Michigan’s Balanced Offensive Attack Put Them In The National Championship

If I told you on Friday that Trey Burke would score just seven points and Nik Stauskas would not score, while no player on Michigan scored more than 13 points, what would you say?  You’d think Syracuse was in the championship game after blowing out Michigan.  Well, you would have been wrong.

Michigan beat Syracuse 61-56 in an incredibly balanced fashion offensively.  Burke, who had been awarded the Wooden, Cousy and AP Player of Year Awards this past week, did not look like the best player in the country.  He could not solve the Syracuse zone, at least to score for himself.  After going through the entire Big Ten season without being held under 15 points in a game, Burke made just one field goal, a long three on his way to just seven points.

However, a balanced Michigan attack saved the day.  Mitch McGary continued his stellar tourney play, with 10 points, 12 rebounds and a career high six assists, along with two big blocks in the opening minute of the game.  In Michigan’s explosive first half, where Syracuse gave up a season high 36 points, McGary diced up the zone with smart passes from the free throw line and big dunks.  Foul trouble slowed him down a bit in the second half, but he was still very effective.

Glenn Robinson III also played a big role, playing both at the free throw line in the middle of the zone, as well as in the corner.  Robinson scored 10 points thanks to five offensive rebounds.  Tim Hardaway Jr. also added 13, but was very inefficient, shooting just 4-16 from the field.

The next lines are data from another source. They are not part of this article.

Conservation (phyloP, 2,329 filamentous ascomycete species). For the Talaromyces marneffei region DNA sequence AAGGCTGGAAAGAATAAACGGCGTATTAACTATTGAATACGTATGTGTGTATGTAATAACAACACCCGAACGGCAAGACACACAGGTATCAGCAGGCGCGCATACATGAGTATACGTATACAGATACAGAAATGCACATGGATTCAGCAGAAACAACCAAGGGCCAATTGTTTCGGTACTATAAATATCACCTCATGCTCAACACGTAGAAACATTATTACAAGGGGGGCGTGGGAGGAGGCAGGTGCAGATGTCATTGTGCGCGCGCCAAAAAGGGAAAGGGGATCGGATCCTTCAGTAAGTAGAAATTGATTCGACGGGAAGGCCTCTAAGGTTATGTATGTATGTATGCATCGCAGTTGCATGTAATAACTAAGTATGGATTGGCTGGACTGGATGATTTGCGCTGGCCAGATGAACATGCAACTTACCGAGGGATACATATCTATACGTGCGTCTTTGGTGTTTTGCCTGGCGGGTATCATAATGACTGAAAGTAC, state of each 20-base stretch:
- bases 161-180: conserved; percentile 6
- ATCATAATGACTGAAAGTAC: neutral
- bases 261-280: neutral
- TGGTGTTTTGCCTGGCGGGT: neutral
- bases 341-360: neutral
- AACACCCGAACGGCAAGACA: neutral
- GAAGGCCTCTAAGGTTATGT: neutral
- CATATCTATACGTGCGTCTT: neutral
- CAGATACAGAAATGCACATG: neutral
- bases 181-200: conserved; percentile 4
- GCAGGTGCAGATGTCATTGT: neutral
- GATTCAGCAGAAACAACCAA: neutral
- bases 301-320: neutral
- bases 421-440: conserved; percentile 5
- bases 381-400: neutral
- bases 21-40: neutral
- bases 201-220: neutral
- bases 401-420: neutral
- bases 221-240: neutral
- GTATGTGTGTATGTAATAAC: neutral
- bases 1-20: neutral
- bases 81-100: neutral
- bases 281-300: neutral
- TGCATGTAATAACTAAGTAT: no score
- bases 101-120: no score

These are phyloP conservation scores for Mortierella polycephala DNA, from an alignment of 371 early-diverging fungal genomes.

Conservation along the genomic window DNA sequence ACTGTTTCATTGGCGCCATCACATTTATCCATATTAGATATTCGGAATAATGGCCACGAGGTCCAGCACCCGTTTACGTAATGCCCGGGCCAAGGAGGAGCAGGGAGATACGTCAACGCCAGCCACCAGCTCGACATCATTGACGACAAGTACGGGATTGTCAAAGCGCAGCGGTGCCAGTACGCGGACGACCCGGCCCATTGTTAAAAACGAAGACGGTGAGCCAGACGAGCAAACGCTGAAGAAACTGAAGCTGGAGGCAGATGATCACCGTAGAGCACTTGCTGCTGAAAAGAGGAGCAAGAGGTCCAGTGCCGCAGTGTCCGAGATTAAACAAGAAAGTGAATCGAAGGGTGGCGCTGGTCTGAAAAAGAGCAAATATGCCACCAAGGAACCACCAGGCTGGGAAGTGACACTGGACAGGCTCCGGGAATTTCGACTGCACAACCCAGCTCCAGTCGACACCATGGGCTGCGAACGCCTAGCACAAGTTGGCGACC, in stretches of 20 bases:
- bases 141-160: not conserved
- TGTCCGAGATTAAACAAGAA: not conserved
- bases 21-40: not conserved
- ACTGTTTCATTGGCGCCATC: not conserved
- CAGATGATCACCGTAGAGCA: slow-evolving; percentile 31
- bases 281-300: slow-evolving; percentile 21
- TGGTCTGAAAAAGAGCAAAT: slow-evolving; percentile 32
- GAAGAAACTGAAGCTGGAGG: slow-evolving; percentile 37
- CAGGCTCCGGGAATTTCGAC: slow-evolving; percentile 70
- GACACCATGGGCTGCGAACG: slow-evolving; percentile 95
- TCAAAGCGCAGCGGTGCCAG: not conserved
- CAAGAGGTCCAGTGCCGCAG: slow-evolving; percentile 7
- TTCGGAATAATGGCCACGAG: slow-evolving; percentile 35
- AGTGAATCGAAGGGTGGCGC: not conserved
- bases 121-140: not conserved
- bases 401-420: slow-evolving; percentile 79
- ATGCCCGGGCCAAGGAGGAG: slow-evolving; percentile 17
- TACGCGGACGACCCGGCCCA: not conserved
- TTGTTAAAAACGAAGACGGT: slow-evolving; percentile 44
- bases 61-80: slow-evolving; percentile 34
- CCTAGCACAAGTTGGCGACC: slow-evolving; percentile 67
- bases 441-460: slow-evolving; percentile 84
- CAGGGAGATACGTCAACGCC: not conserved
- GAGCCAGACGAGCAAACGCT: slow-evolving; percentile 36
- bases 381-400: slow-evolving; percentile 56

It was actually the bench that may have saved the day for Michigan, scoring 21 points, on 7-9 combined shooting.  Caris Levert and Spike Albrecht both hit two threes a piece, as Levert ended up outscoring Burke with eight points.

Will Michigan be able to beat Louisville with Burke and Stauskas playing so poorly on offense?  Probably not, but the odds of Burke laying an egg twice in a row, at such a big stage, are very low.  The Syracuse zone clearly frustrated Burke, making him uncomfortable.  Louisville’s defense is more of a pressure type, more similar to the VCU and Florida defenses that Michigan shredded.

At the end of the day, it doesn’t matter how Michigan won their Final Four game.  They are in the championship game and Burke gets a clean slate with a big stage to perform on.  You better believe he will put on a show.

Around the Web